How to Choose Safe Dog Toys
The size, materials, and design of your dog’s toys matter when it comes to her safety.
Boredom-busting, tooth-cleaning, and — deadly? Yes, some dog toys may actually harm more than they help, says Megan Whelan, DVM, of the emergency and critical care unit at Angell Animal Medical Center in Boston. If your dog loves toys (and whose doesn’t?), check out these tips for choosing the safest ones for her:
1. Judge a dog toy by its cover. Some dogs can shred cuddly, fabric-covered dog toys in minutes. “If the toy has small parts or stuffing, the dog could ingest hazardous materials and face a possible blockage of its airway or intestines,” Whelan says. Give your dog sturdy rubber dog toys or bones if she tends to destroy soft toys.
2. Size does count. Some large dogs can swallow small dog toys whole, Whelan says. A good rule is to match the toy’s size to the size of your dog’s potential prey, e.g., get a gopher-size dog toy for an Irish Terrier, or a duck-size toy for a Golden Retriever.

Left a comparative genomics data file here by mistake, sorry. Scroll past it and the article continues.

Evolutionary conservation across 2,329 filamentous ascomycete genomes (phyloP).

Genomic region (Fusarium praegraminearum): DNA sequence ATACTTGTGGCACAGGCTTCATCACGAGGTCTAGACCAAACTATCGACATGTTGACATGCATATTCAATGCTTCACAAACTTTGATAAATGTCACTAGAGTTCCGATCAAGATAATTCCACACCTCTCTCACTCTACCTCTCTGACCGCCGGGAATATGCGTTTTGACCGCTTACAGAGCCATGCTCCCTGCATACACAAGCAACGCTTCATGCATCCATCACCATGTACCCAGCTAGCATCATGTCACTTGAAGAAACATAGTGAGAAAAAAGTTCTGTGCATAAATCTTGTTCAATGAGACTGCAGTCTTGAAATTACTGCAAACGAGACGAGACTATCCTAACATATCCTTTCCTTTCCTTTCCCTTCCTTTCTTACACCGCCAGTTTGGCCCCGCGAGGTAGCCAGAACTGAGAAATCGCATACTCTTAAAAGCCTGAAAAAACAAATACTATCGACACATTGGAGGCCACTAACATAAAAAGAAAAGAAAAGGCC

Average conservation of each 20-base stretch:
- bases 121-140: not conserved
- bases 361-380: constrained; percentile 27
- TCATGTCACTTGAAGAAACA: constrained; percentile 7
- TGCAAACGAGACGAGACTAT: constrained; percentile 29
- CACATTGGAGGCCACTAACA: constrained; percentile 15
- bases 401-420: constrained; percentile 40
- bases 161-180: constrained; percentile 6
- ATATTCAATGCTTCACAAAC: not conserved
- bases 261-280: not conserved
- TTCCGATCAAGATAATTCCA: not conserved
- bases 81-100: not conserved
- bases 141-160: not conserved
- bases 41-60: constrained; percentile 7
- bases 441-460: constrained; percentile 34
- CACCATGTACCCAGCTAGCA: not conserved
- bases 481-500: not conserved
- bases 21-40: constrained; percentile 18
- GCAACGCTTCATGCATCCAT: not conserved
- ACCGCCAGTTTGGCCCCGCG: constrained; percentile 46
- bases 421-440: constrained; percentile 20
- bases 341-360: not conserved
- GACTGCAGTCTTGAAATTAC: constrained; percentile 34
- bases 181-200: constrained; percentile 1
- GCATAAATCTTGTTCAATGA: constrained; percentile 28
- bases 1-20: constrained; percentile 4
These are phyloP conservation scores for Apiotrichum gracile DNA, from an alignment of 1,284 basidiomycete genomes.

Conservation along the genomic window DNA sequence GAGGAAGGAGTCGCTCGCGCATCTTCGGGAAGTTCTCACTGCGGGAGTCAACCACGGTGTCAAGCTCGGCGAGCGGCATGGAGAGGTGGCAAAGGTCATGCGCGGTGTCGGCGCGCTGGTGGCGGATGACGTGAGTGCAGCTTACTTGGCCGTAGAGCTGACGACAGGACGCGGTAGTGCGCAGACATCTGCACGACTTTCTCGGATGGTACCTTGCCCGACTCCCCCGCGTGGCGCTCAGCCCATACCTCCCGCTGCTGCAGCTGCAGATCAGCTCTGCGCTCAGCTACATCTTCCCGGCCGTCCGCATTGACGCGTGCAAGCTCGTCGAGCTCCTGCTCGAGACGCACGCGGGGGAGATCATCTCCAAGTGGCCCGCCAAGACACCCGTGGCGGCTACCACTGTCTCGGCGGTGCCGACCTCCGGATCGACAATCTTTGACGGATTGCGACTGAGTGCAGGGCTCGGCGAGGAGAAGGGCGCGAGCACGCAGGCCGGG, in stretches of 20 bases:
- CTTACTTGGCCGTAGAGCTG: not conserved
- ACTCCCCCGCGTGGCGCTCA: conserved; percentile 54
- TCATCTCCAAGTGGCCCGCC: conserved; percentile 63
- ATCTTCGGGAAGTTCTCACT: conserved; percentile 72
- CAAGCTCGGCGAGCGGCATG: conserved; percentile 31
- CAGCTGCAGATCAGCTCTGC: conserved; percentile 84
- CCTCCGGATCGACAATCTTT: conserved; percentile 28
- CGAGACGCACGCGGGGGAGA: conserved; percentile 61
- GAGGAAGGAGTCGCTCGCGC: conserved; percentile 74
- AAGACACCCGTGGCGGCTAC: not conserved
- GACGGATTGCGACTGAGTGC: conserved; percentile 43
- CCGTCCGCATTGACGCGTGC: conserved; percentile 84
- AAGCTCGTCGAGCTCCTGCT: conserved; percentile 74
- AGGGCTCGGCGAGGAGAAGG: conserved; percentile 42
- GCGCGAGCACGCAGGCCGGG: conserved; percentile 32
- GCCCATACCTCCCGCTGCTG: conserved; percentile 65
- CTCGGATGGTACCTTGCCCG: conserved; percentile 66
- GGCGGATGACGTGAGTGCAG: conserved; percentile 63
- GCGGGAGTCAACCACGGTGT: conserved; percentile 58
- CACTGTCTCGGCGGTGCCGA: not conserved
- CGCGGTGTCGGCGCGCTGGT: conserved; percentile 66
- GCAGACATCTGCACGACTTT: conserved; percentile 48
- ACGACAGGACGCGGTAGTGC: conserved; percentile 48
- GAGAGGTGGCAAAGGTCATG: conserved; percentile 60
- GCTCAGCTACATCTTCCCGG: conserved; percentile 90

3. Less is more. Dog toys with decorative eyes, strings, decals, or other embellishments that can break off can be deadly, Whelan says. It’s best to avoid them rather than trying to remove the embellishments, which could further damage the dog toy and make it even more unsafe.
4. Stick to toys made for dogs. Children’s toys — especially ones made for kids younger than 3 years old — aren’t sturdy enough for rough dog play.
5. Discard worn toys. Toys that have sat outside in the sun, rain, or other elements should be discarded. Also, toss toys that show wear or have any broken or tattered elements, Whelan says.
6. Check with your vet regarding rawhide or other soft chew treats. Some vets don’t recommend giving dogs rawhide or other soft chews, while others say they’re OK, as long as she enjoys them under your watchful eye.
Maureen Kochan is a DOG FANCY contributing editor.
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